Government Records Shed Light on Illegal Expulsions of Asylum Seekers and Children
Human Rights First has received previously undisclosed records that reveal how the Department of Homeland Security (DHS) has been carrying out illegal expulsions of asylum seekers and children.
Since March 2020, Customs and Border Protection (CBP) officers at ports of entry and Border Patrol agents have blocked thousands of asylum seekers and unaccompanied children from requesting humanitarian protection at the border and summarily expelled them from the United States—in violation of U.S. refugee and anti-trafficking laws and treaty obligations. In so doing, DHS has used as a pretext an order from the Centers for Disease Control and Prevention (CDC) on COVID-19—issued over objections of senior CDC officials and pursuant to instructions by Trump administration officials.
A group of leading epidemiologists and public health experts wrote that the order, which was indefinitely extended on May 19 and re-issued with minor modifications on October 13, relies on specious arguments, including false claims about CBP capacity to process asylum seekers, and “fails to further public health and disregards alternative measures that can protect public health while preserving access to asylum and other protection.”
The documents—which we received from DHS via a Freedom of Information Act (FOIA) request—detail the highly concerning practices that have led to illegal expulsions, including:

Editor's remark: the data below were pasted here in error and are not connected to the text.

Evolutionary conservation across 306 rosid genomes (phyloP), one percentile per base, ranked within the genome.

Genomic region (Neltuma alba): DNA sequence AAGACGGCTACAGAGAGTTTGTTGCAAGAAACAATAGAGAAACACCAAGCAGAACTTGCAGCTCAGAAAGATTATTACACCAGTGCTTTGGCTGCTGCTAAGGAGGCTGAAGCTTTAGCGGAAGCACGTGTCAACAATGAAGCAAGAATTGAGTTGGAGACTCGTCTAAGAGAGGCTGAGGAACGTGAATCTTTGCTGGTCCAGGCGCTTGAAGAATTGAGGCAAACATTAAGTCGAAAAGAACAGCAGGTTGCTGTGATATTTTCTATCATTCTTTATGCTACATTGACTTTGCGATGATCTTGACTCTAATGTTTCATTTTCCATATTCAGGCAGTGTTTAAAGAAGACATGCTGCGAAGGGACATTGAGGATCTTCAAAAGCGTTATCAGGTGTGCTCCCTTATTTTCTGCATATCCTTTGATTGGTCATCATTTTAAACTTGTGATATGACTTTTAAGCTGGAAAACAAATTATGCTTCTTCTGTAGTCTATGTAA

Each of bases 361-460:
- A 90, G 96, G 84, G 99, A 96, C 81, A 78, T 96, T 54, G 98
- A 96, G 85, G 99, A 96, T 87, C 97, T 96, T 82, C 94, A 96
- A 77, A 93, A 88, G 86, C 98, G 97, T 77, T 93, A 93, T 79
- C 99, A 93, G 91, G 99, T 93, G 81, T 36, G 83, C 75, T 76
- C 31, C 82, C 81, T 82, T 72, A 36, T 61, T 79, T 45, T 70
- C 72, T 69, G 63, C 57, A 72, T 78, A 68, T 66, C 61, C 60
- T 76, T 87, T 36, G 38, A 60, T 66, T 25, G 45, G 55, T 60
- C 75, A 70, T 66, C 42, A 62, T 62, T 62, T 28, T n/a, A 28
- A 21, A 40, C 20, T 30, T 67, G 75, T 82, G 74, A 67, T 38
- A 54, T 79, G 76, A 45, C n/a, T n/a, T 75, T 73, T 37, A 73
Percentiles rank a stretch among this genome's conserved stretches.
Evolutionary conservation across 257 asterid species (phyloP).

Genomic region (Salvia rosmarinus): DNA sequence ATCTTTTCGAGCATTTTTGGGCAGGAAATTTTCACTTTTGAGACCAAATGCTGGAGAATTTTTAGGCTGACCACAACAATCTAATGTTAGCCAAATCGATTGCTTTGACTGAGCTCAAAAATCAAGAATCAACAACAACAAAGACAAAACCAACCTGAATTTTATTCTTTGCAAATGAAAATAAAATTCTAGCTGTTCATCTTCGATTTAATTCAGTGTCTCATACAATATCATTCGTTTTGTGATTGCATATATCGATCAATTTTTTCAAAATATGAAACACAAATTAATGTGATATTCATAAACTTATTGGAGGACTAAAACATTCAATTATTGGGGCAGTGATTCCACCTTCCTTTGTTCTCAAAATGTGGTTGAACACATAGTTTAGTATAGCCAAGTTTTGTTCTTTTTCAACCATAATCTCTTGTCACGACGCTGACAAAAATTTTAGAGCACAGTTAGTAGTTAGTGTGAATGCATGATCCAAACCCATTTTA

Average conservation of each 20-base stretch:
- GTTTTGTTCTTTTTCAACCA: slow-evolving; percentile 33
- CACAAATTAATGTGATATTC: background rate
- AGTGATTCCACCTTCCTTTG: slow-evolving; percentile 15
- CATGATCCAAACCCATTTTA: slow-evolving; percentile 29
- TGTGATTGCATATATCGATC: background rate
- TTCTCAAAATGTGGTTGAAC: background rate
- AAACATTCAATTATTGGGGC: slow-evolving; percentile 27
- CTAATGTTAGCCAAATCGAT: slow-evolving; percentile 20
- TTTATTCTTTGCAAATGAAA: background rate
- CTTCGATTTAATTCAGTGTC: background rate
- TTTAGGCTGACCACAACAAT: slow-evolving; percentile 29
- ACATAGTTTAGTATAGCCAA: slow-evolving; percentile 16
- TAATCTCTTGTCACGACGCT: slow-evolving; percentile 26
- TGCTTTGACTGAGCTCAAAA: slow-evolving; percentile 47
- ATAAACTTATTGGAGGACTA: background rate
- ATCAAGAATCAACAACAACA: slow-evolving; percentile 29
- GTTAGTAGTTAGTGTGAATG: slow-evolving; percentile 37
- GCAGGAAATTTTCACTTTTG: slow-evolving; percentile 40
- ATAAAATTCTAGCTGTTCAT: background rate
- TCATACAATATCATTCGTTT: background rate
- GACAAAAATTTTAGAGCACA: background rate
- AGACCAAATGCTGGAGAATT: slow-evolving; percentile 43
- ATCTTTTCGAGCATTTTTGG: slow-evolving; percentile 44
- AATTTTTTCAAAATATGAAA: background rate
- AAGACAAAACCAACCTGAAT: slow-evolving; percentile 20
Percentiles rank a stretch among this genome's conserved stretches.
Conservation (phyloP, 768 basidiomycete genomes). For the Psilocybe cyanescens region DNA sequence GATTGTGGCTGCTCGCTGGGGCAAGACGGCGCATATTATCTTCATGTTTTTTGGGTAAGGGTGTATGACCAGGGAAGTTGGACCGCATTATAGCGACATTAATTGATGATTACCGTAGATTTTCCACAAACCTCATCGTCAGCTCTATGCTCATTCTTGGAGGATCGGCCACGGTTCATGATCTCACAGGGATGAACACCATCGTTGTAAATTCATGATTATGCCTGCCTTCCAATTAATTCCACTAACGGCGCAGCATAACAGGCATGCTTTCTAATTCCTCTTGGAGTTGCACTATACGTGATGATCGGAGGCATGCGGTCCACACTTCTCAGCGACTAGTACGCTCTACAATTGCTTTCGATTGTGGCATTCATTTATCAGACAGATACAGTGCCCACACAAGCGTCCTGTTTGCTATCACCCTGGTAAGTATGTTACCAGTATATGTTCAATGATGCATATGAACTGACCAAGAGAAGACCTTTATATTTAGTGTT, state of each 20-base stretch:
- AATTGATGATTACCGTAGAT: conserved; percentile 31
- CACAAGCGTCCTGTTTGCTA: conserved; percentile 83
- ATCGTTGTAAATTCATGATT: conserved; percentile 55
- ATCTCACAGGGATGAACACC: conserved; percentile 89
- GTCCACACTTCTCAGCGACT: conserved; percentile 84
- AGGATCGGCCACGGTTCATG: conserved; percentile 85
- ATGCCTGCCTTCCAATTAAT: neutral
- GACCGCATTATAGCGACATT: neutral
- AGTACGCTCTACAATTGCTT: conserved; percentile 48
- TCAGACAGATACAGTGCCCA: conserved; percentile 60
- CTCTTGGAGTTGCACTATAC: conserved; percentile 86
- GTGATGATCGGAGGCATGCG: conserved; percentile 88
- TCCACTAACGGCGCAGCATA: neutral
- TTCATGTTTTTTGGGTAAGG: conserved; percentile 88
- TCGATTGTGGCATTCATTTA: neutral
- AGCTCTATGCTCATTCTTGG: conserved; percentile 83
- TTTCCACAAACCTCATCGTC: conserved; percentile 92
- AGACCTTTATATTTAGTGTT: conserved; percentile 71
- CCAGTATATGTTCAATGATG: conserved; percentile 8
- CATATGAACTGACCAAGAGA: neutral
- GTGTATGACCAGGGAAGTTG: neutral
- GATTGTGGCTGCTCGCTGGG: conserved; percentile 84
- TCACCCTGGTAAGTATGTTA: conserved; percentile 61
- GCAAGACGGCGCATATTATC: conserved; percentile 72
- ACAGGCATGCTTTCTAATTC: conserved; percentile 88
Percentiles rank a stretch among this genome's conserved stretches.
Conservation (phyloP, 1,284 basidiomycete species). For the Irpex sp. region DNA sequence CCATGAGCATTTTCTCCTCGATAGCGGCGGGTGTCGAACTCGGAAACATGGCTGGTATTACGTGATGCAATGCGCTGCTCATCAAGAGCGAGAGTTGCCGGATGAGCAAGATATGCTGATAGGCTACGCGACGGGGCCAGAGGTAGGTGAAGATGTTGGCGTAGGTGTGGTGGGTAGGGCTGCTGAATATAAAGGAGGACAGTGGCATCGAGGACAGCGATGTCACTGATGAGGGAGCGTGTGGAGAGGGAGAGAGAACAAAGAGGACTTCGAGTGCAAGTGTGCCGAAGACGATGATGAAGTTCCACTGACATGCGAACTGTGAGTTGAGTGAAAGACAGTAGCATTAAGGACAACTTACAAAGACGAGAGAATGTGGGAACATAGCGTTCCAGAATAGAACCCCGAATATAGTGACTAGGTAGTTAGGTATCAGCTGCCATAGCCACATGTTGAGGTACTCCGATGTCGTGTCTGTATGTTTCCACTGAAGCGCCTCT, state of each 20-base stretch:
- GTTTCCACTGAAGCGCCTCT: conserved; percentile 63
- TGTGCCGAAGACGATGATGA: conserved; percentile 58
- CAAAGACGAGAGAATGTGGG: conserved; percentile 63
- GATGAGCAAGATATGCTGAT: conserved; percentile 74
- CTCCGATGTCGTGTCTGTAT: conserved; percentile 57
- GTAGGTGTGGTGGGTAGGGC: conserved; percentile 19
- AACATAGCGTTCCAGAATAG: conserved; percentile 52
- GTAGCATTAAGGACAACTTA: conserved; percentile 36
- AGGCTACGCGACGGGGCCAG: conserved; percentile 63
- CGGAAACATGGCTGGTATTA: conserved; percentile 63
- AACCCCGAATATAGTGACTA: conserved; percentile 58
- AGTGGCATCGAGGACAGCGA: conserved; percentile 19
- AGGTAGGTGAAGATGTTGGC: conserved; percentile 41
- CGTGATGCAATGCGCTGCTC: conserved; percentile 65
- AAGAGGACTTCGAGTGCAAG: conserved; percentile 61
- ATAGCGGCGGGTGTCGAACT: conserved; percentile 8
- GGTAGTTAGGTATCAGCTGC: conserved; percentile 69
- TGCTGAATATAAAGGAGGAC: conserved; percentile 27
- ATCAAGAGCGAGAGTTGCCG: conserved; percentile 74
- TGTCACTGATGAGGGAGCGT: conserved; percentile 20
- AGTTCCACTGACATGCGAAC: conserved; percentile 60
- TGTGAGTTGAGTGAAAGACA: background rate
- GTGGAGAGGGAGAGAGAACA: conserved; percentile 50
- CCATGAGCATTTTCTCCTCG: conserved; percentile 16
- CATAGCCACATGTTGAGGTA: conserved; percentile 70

A highly and intentionally flawed screening process
- Between March 20 and May 27, 2020, CBP referred only 85 individuals out of more than 43,000 asylum seekers and migrants expelled under the CDC order to be screened for a fear of torture, according to a CBS News report. The FOIA response obtained by Human Rights First show that nearly half (41) of these referrals were made in the first four days the CDC order was used by CBP, meaning that during the rest of March, April and May 2020, CBP allowed fewer than one asylum seeker per day, on average, to request protection on the southern border.
- The FOIA records also indicate that CBP requested permission in April 2020 for Border Patrol agents to carry out the very limited number of torture screenings CBP is permitting. This is likely be unlawful, as a federal court has blocked Border Patrol agents from conducting credible fear screenings, as of August 2020. The federal judge in that case rejected the government’s contention that Border Patrol agents receive the same training as the U.S. Citizenship and Immigration Services asylum officers, who ordinarily conduct fear screenings, as “poppycock.”
Forced returns of pregnant asylum seekers and migrants to Mexico